Author Topic: Microscope and yeast counting  (Read 10549 times)

Offline karlh

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Microscope and yeast counting
« on: December 15, 2009, 08:21:07 AM »
Does anyone out there use a microscope and counting chamber for yeast counting?  I am wondering what the basic equipment and procedures are, what common dilution levels are, and whether it is worth it.  I have a decent microscope, and could very likely be yeast counting tomorrow with cookbook type instructions, but am uncertain whether you collect a sample from the yeast cake and dilute or shake up a starter and sample the liquid slurry.  If you were to do the latter, would you then pitch the entire volume?  Is anyone doing any yeast counting?
Karl
Mundelein, IL  USA

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Offline Kaiser

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Re: Microscope and yeast counting
« Reply #2 on: December 15, 2009, 09:03:23 AM »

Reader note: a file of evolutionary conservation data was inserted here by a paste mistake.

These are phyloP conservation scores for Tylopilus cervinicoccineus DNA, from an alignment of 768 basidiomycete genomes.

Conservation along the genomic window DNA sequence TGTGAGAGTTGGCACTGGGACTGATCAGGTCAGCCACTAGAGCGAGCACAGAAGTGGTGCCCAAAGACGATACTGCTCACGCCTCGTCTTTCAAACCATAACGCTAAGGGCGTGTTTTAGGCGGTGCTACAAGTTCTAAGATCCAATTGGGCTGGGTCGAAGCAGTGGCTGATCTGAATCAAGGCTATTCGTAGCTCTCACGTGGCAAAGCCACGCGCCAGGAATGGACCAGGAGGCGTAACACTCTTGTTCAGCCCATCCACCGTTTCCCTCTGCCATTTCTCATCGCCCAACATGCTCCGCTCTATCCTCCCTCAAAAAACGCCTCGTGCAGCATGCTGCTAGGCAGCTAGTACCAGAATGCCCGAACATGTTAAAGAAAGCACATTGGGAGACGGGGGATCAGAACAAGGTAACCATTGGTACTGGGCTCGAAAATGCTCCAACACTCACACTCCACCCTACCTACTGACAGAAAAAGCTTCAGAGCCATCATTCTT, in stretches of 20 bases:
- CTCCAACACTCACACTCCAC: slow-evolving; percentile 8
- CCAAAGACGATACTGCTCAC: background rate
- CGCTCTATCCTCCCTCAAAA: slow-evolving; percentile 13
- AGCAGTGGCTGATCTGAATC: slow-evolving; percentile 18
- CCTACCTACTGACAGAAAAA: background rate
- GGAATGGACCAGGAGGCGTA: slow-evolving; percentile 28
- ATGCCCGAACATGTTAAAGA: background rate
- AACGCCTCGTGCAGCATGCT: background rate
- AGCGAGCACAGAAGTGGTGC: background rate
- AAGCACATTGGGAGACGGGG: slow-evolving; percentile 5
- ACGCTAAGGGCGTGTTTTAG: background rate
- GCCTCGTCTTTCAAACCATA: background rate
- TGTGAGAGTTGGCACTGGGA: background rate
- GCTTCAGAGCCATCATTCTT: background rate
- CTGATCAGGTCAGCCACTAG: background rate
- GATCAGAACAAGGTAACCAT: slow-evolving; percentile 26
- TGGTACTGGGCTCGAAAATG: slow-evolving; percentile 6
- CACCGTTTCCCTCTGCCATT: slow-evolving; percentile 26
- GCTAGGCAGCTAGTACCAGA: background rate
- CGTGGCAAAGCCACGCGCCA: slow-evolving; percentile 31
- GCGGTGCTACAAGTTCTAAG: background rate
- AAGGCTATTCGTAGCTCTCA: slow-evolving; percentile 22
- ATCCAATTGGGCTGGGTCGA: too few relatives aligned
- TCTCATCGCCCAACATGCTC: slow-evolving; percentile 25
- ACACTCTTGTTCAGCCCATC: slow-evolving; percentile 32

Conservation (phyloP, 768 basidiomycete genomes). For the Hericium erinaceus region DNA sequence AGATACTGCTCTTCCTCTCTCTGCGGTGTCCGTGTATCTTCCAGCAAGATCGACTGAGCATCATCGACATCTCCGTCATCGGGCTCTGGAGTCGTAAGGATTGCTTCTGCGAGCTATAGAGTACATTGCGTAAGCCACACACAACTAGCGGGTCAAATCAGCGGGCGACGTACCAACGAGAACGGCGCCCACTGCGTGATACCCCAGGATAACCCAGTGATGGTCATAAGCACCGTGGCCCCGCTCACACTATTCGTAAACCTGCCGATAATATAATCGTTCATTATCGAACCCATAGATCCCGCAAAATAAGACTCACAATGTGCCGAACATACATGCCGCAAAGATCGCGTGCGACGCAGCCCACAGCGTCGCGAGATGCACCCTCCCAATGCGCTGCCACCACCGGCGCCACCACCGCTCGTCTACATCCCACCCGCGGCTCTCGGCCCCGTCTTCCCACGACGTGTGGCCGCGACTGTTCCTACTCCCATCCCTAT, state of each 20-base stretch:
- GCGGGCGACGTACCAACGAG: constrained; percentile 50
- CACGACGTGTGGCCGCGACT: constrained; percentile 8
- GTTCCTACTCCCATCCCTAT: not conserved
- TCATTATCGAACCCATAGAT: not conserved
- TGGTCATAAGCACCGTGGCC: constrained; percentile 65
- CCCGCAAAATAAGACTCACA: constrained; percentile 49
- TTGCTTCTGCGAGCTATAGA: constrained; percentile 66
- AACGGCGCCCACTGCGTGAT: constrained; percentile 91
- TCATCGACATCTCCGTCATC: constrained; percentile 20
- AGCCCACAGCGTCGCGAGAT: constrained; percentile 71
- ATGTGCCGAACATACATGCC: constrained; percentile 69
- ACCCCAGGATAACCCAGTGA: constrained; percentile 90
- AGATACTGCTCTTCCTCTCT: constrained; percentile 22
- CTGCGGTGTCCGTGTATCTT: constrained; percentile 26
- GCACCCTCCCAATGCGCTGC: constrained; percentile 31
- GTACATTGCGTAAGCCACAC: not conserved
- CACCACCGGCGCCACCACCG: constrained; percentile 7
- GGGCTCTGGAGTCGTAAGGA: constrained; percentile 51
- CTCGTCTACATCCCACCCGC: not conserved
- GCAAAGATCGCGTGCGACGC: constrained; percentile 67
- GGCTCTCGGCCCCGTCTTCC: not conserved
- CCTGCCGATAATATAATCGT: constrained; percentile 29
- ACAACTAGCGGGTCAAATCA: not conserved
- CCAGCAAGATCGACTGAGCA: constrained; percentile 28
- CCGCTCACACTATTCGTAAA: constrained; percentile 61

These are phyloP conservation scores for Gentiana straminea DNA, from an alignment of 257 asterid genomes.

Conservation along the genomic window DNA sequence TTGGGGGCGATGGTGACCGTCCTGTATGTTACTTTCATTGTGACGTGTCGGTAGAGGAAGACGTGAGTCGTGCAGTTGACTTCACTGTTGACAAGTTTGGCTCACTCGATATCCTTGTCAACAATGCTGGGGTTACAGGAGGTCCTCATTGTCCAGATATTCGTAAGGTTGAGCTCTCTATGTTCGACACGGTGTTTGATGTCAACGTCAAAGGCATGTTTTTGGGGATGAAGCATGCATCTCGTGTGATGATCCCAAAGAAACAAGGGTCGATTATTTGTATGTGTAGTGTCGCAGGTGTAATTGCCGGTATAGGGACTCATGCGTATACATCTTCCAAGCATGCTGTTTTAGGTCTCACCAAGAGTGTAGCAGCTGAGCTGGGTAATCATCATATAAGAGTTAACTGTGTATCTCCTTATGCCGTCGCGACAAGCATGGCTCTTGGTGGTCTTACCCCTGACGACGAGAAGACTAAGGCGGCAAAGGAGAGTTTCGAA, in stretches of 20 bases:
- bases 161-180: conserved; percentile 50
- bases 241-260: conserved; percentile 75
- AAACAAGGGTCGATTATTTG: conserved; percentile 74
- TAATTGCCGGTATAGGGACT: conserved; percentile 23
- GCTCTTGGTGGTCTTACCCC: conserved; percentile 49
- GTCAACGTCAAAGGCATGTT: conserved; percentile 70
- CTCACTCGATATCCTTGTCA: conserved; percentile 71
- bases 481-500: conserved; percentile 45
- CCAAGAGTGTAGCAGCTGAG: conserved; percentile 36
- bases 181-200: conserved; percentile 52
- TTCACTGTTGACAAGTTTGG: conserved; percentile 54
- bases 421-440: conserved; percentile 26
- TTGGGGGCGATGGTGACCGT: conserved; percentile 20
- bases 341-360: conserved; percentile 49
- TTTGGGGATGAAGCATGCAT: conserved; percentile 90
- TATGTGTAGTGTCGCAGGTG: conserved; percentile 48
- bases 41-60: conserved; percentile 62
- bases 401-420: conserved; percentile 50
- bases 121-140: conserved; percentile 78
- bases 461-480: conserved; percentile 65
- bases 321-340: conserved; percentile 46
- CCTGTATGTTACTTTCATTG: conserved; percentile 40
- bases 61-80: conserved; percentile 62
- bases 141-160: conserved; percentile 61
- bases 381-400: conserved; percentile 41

I'm getting one and a counting chamer for christmas. I'm looking forward to that and playing around with it. But at this point I only have a vague idea about what to do exactly.

I believe you want to get a hemacytometer and methylene blue stain. The stain is not necessary for counting but can give you a rough idea which cells are dead and which are alive. 

Kai

Offline tom

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Brew on

Offline Kaiser

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Re: Microscope and yeast counting
« Reply #4 on: December 15, 2009, 10:22:57 AM »

Offline tom

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Re: Microscope and yeast counting
« Reply #5 on: December 15, 2009, 12:45:18 PM »